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Doctors' protest

September 15, 2010

Thousands of general practitioners shut their offices in protest to plans to reform the German health care system. They warn of declining care and fewer doctors, but the government says it must save money.

Doctor holds mini flag at protest
Just one of many protesting German doctorsImage: dapd

Thousands of doctors gathered across Germany on Wednesday to protest a section of the government's proposed health care reform that would lead to less pay for them.

Around 1,000 doctors, together with employees and patients, held a demonstration in the city of Essen, according to union organizers, while around 3,000 were expected at a parallel demonstration in the southwestern town of Sindelfingen. In addition, one in four doctors' practices stayed shut throughout the day, organizers said.

The action comes a week before the German cabinet is to discuss a reform package proposed by Health Minister Philipp Roesler. The reform includes increased fees for patients and savings from insurers, hospitals and doctors, meant to fill the system's 11 billion euro ($14.3 billion) funding gap the government foresees for 2011.

Doctor examines elderly patient
Higher fees are meant to ensure quality careImage: Monika Dittrich

Rising fees

Under the current contract negotiated between public insurance companies and unions, general practitioners are paid an extra fee for acting as a sort of gatekeeper for their patients - treating them when they are able and referring them to specialists when necessary. The agreement was meant to provide better recognition of higher quality care.

And indeed this agreement has contributed to an overall increase in fees paid to German doctors. Between 2007 and 2009, fees rose by 11 percent, according to a report by Munich-based daily newspaper Sueddeutsche Zeitung. The increase was even greater in certain areas, for example 24.1 percent in Hamburg.

Exodus from Germany

But the German Association of General Practitioners claims its members are still paid far less in comparison with specialists, a fact which is leading to an annual exodus of up to 4,000 doctors and medical students to countries where they find better pay.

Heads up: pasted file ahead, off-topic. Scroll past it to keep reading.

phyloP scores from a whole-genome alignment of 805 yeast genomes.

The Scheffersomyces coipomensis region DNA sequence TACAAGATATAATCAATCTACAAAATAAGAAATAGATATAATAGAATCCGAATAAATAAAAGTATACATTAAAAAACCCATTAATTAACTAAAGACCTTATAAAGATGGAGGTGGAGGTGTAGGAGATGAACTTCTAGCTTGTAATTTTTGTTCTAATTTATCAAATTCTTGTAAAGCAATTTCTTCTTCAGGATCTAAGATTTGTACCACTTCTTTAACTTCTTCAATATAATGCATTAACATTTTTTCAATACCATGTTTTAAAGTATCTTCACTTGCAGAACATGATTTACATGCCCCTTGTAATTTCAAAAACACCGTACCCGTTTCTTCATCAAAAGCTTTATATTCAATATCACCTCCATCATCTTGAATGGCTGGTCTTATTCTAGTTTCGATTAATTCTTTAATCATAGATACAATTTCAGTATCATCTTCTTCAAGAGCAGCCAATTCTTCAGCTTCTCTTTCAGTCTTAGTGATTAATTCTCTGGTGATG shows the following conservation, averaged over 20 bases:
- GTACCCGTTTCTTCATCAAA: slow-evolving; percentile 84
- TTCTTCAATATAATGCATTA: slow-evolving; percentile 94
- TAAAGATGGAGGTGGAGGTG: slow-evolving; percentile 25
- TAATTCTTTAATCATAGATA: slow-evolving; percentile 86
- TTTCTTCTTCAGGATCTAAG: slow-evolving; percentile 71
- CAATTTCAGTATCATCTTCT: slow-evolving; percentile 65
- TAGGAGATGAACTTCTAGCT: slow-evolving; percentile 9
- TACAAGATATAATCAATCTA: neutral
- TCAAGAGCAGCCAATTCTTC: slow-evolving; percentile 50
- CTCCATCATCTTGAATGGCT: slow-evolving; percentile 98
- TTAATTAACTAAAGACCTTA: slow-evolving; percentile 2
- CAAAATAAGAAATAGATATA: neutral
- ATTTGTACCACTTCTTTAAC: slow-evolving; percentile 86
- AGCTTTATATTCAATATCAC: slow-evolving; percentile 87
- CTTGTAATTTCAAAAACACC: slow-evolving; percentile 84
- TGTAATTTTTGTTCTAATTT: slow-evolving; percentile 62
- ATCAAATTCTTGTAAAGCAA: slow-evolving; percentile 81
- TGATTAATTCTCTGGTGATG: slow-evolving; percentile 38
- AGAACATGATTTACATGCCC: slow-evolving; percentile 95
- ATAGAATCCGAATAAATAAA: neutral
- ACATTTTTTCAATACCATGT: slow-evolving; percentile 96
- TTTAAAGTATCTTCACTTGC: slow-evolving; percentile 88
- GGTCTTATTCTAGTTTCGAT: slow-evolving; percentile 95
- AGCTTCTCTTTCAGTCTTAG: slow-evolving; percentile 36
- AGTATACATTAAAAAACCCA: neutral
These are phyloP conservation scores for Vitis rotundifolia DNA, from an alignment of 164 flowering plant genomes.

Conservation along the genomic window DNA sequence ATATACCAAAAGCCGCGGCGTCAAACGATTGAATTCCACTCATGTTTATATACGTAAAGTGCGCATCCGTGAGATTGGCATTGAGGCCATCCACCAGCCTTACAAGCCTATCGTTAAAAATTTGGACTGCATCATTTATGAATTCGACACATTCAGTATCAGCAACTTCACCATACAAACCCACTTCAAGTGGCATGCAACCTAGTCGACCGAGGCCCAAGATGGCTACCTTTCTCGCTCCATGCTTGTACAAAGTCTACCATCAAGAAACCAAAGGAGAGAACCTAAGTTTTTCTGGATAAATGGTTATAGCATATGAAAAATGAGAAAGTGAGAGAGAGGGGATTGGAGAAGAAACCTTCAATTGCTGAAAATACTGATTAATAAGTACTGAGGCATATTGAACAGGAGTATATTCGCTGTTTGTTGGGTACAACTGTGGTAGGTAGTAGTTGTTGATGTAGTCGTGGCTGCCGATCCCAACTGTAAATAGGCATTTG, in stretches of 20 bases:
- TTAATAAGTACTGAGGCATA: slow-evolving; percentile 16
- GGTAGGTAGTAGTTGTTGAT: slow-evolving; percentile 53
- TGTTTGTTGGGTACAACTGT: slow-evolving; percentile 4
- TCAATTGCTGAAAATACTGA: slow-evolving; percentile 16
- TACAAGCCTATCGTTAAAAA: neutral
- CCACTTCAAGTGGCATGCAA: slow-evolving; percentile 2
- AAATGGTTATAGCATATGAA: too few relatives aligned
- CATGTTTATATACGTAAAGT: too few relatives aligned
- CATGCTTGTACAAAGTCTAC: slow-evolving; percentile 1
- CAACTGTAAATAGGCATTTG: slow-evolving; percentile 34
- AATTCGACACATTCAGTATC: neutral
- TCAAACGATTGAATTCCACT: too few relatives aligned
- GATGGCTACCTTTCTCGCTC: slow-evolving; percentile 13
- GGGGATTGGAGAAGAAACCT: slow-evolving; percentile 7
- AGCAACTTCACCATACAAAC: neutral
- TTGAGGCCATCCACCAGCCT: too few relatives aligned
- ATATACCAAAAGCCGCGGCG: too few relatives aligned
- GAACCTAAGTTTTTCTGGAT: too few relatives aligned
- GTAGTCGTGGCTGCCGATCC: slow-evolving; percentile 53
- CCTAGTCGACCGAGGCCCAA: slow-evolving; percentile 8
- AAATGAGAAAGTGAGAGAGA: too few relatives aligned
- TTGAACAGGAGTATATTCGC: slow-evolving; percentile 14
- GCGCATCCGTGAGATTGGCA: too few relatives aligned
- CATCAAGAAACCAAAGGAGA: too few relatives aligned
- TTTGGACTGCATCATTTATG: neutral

“The politicians will wake up when the general practitioner on site is gone,” Dirk Mecking, chief of the Rhineland branch of the association, said at the protest in Essen. “This is war against the doctors.”

Berthold Dietsche, chair of the association's branch in the state of Baden-Wuerttemberg, said the elimination of extra compensation for general practitioners would “stifle an innovative model for out-patient care with minimal bureaucratic costs and equitable compensation.”

GPs at the Sindelfingen protest
General practitioners say they already earn too littleImage: picture-alliance/dpa

Published salaries

On the same day as the protest, the Central Association of Statutory Health Insurers published current data on doctor compensation. The approximately 150,000 doctors and psychotherapists in Germany are to receive an average of 164,000 euros per year in fees from public insurance agencies, a 22,000 euro increase since 2007.

However, general practitioners indeed earned less than that figure - an average of 116,000 euros in 2007 - while orthopedic surgeons earned 186,000 euros and radiologists earned 264,000 euros in the same year.

Nevertheless, Thomas Ballast, head of the Association of Health Insurance Companies, said the protesting doctors were harming their own reputations.

"General practitioners earned an average gross monthly income of 8,300 euros in 2009, in addition to private revenue," he said. "That's a salary that will give you a very good life."

Author: Andrew Bowen (dpa/apn)
Editor: Susan Houlton